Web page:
The Victoria and Albert Museum Archive has been a crucial source of information on the plaster casts in the collection of the Museum of Classical Archaeology, particularly those produced by D. Brucciani & Co. in the second half of the nineteenth century. With the invaluable help of the archivists, another intriguing connection between these two museums has emerged. The Boards of Survey files for the Departments of Architecture and Sculpture document the process of deaccession, dispersal and as a last resort, the destruction of objects in the collections.
In November 1956 Hugh Plommer of the Museum of Classical Archaeology wrote to John Pope-Hennessy, acting on information from the British Museum that the V&A were about to sell their casts of Greek and Roman architectural ornament. Plommer asked to see the objects with a view to accommodating them in Cambridge and a meeting was arranged in December 1956. Plommer ‘expressed [his] willingness to house a large part of the collection’, which numbered approximately 180 individual casts and it was felt to be important that they ‘should be preserved as a unity’. There was already a precedent for the transfer of classical casts from the V&A, with ‘a number […] presented to the University of Melbourne, the University of Western Australia and other similar bodies’. The casts in question were reported to be in poor condition, stored in the tower crypt in the basement of the museum. They had not been displayed ‘in living memory’ and their relevance to the rest of the collection was under question.
A year passed without movement, despite the principle of transfer having been agreed. The V&A had installed a new heating system in the basement which resulted in the dispersal of the casts into different storage areas, making it difficult to complete the necessary paperwork. Plommer was asked to wait ‘a few months’. This short delay turned into a very much longer one, a note in the file simply stating ‘suspend till June 1, 1969’, with no reason recorded. In September 1969 Pope-Hennessy’s successor, Terence Hodgkinson, wrote to Plommer again inviting him to visit the V&A and set the transfer back in motion. Plommer replied, ‘All this is a very long time ago. Much has happened since, & we are now rather uncertain of our own future’. Despite his understandably cool response to a process that should have been completed some 13 years previously, Plommer arranged to visit the following week.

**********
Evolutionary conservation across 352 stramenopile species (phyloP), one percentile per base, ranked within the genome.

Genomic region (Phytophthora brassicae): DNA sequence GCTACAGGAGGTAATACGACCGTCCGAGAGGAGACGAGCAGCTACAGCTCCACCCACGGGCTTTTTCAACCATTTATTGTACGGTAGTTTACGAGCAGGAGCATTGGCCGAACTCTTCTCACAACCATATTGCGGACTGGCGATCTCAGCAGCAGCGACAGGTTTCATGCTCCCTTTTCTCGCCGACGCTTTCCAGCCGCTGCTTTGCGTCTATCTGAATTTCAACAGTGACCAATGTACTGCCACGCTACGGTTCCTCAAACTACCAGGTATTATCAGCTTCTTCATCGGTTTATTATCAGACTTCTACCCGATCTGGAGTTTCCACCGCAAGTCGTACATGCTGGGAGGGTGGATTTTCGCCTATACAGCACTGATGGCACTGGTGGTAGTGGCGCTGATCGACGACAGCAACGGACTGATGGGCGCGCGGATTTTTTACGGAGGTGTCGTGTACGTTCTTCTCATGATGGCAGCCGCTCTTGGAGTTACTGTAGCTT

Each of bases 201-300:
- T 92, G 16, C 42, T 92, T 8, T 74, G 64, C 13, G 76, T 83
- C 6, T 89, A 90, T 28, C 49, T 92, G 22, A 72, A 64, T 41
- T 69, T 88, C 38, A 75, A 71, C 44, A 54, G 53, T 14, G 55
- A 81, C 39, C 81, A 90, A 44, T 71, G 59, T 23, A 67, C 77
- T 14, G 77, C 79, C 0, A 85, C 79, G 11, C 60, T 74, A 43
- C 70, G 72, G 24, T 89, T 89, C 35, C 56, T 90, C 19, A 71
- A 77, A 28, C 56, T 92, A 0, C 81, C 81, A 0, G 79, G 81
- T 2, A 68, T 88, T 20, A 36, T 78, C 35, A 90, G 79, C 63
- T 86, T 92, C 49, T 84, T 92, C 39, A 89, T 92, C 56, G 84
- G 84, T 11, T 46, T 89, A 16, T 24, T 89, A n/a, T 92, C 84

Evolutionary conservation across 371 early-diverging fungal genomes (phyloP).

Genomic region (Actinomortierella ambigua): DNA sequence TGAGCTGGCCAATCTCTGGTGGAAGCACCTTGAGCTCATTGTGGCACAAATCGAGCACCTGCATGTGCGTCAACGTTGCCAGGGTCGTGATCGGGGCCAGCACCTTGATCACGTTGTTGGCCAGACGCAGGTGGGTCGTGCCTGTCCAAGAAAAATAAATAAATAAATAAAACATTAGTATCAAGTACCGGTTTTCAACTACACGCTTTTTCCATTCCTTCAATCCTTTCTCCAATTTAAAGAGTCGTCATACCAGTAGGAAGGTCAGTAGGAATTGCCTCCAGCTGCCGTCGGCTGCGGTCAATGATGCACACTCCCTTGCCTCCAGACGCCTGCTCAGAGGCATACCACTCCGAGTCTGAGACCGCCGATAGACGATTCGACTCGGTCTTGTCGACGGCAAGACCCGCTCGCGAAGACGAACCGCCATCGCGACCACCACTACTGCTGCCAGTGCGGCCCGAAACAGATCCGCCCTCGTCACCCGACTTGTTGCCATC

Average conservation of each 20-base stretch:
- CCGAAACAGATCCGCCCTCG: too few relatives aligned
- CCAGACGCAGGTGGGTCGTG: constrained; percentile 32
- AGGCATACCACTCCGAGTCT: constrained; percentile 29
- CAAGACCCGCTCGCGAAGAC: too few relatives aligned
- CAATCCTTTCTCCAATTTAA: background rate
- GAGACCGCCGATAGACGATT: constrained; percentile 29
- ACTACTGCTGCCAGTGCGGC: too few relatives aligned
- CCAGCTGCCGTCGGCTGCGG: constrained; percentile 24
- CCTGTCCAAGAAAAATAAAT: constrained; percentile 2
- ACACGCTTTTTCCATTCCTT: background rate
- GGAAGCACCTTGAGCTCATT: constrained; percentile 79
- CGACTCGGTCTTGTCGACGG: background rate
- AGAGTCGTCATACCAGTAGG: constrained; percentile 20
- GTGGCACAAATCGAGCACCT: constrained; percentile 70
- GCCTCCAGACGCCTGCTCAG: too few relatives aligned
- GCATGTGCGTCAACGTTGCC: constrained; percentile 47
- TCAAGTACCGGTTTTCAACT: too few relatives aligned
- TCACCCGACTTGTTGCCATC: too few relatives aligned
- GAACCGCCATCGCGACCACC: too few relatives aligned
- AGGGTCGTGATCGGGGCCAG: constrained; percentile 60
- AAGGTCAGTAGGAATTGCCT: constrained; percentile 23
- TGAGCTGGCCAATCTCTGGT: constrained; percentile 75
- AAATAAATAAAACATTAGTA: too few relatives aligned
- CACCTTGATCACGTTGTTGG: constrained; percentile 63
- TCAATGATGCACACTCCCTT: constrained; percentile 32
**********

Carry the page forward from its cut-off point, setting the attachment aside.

The Museum of Classical Archaeology could no longer accept the majority of the casts, even though the V&A exerted gentle pressure: ‘it is possible that they might have to be destroyed, if we cannot find a good home for them’. To complete the transfer, a Board of Survey consisting of Hodgkinson, Charles Avery and Claus Michael Kauffmann inspected the casts on 2 January 1970. In total 28 casts were offered as a gift (no single object was thought to be worth more than £5, with the whole collection valued at £100), having been judged ‘not required for exhibition’. The casts were delivered to the Museum of Classical Archaeology on 26 February 1970.
Returning to Cambridge, the task of locating these 28 objects has begun. Minutes of MCA committee meetings revealed that in 2006 three examples of architectural ornament were deaccessioned from the collection and transferred to the Ashmolean Museum of Art and Archaeology in Oxford. They were recorded as the following:
Capital from Portico of Pantheon, Rome [corresponds to Ant. 157 or Ant. 207]
Capital from Temple of Mars Ultor, Rome [corresponds to Ant. 235]
Capital from Temple of Castor and Pollux, Rome
So we can be reasonably certain that at least two of the three objects transferred to the Ashmolean had been part of the collection transferred from the V&A. As for the other 25, watch this space!
I have recently returned from a visit to Scotland to see the plaster cast collections in Edinburgh and Glasgow. In Edinburgh it was the Trustees’ Academy, founded in the late eighteenth century, that built a teaching collection of plaster casts for the teaching of drawing. This collection was augmented when the Academy shifted its institutional identity under the Department of Science and Art from 1858. The casts are now distributed between Edinburgh College of Art, the Scottish National Gallery and the University of Edinburgh.